At last we have had rain. Good steady persistent rain through the night resulting in 16.6mm of rain, although when you convert that is only just over half an inch. However, it’s a start and the garden feels and looks fresh as a result.
Whilst I have been doing an hour or so in the evening most of this has been potting up and tidying pots of alpines on the patio so not much to report really, there has also been a lot of research going on into plunge beds etc. Saturday was spent at my favourite garden club, the Hardy Plant Society’s Western Counties group. I think this group is incredibly unusual as it attracts serious plant growers and gardeners from a wide area. The main attraction is the morning discussion, usually hosted by Bob Brown of Cotswold Garden Flowers, which is completely fascinating. People bring in plants that look good at the moment and this stimulates the conversation which can be varied, wide-ranging and often very funny. This month’s afternoon speaker was Fergus Garrett, from Great Dixter, and anyone who has read this blog for a while will know I am a huge Christopher Lloyd and Fergus fan so I was in my element. As ever having listened to Fergus talk for an hour and half I came away inspired, excited but also deeply aware of how small my plant knowledge it, but then for me that is what it is all about – learning. And of course there were plants for sale mainly members own and as good a selection as you will see at any plant fair – I came away with Pelargonium Artic Star, Oxalis triangularis and Clematis bonstedtii, oh and Christopher Lloyd’s book on foliage.
Sunday, the plants were hanging under the weight of the rain but at least weeds could be pulled from the ground. Generally most of the plants looked a lot happier and I am hoping that the Prunus incisa ‘kojo-no-mai’ which has lost quite a lot of leaves already will rally. With my head still full of images of Dixter and ideas from Fergus’s talk I spent time considering the garden until I was completely confused! So instead I decided that pruning was the answer, a therapeutic past-time which I find good for clearing thoughts. I started with the Deutzia at the top of the patio steps which is glorious every May/June but really is too big for its space so needs regular pruning. Moving quickly on to the Ceanothus and my secateurs started to get a little snip happy.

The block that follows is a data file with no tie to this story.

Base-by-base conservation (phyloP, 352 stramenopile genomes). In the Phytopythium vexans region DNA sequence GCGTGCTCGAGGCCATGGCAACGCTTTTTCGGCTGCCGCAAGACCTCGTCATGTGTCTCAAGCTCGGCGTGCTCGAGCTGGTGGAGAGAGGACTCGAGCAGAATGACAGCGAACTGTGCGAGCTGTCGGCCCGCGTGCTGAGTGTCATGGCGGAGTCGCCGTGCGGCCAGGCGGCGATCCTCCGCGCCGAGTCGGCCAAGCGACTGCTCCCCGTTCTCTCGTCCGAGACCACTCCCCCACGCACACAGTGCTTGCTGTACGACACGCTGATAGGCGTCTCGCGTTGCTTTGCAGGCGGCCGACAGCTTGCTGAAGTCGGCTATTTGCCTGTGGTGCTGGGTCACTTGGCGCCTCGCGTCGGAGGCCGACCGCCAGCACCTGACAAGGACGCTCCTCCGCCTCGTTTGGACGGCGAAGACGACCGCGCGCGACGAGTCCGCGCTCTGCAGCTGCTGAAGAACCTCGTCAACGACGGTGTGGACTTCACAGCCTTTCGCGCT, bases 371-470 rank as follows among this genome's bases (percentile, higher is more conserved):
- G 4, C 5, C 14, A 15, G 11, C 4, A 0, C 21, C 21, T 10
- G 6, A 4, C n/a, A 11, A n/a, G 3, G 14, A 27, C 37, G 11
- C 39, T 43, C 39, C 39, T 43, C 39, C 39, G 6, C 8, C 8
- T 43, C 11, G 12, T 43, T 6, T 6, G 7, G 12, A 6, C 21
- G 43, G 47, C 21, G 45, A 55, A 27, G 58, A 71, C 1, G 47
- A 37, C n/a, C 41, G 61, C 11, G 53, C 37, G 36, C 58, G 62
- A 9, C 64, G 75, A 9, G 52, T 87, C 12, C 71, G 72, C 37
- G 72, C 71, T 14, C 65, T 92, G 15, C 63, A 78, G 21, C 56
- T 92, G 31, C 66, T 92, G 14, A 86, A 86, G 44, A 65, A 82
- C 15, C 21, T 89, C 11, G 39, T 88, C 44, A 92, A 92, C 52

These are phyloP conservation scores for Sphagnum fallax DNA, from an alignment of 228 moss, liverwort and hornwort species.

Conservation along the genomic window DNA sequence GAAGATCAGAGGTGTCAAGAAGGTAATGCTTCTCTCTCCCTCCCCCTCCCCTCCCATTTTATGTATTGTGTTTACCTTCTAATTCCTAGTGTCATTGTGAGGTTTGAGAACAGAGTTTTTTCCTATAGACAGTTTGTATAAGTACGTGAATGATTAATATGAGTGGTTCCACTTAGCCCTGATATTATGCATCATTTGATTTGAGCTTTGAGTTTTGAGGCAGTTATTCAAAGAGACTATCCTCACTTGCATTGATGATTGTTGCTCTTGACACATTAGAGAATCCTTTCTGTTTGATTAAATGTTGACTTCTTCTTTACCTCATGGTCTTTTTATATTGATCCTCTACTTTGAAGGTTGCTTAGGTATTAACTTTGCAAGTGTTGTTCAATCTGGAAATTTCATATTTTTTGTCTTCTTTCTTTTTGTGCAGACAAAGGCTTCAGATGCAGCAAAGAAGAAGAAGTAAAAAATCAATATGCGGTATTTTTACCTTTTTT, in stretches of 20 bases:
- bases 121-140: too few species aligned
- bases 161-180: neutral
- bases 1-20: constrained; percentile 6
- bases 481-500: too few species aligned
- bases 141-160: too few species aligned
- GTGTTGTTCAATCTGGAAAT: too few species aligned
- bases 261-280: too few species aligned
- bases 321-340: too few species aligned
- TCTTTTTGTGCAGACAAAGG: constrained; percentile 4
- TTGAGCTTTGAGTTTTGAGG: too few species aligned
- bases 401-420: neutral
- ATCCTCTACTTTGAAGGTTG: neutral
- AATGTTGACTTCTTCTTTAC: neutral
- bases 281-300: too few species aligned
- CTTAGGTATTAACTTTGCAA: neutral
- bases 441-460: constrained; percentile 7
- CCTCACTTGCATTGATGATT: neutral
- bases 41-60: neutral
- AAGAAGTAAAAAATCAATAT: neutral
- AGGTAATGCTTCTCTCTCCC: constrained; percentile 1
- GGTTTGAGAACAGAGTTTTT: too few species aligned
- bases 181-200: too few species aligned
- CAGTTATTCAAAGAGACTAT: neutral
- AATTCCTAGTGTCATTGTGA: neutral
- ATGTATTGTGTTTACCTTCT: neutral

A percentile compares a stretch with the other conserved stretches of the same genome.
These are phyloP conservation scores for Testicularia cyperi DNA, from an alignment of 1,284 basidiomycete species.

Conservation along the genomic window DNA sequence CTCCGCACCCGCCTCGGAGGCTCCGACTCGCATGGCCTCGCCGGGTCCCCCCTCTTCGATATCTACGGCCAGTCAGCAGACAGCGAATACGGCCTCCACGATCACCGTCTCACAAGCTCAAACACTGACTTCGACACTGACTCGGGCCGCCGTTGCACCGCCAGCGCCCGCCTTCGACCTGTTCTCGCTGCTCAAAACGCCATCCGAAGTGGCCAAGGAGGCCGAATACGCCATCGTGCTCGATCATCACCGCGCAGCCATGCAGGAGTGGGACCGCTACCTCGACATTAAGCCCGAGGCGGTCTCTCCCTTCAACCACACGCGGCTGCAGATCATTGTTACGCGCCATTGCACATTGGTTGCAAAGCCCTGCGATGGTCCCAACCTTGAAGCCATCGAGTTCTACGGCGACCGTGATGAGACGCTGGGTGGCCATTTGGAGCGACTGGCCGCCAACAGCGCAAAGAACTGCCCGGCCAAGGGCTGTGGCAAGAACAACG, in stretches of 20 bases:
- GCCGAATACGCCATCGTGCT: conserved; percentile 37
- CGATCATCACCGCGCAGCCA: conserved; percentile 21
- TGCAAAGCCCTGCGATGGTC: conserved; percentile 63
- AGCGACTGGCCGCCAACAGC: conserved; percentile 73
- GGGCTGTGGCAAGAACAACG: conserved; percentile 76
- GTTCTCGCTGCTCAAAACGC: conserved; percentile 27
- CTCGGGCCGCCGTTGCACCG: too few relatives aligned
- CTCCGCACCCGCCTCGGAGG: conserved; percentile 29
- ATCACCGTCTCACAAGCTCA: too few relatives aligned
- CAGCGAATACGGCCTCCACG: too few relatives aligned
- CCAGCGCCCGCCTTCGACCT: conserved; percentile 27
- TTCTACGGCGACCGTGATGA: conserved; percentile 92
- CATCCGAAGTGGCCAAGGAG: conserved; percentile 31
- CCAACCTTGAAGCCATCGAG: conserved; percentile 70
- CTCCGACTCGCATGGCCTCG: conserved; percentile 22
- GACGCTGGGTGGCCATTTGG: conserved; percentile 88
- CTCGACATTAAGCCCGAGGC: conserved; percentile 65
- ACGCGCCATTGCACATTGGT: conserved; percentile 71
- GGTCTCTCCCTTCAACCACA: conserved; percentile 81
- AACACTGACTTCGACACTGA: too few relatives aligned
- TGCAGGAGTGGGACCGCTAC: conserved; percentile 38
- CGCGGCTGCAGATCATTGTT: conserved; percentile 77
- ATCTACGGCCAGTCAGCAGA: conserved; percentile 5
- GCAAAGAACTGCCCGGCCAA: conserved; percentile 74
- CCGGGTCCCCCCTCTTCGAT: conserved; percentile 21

This shrub has been growing against the fence more or less since we moved in nine years go, it is meant to be an autumn flowering one. I have to admit that it does flower but you have to look for the flowers and compared to one I had in a previous garden we could be talking about two completely different genera. It was hit hard two years ago when we had the very cold winter but rallied and every year it puts on nice new growth but few flowers. The border along the fence is narrow and cannot be widen due to the path and steps and the Ceanothus fills the gap but doesn’t really contribute any thing good. I also had to cut it back hard as the electrician will shortly be running electric cable along this area for my son’s workshop and well ….Sir Roy’s voice could be heard in my head (worrying I know) saying if the plant doesn’t perform get rid of it – so I did. It has gone, it is no more!
It’s amazing how much lighter this area already feels and although the plant never overhung the path it feels more spacious. I am pondering on its replacement. I am not desperate to hide the fence since I noticed in the States that there isn’t such a move to hide fences many of them are decorated in some way and this is something I might explore. I have a Cistus I was given which might work here but then I also have a fig in a pot which either needs drastic pruning to make it suitable for growing in the pot or it needs training against fence. So I shall be hitting the books again to research growing conditions and training of figs – there’s always something to learn in gardening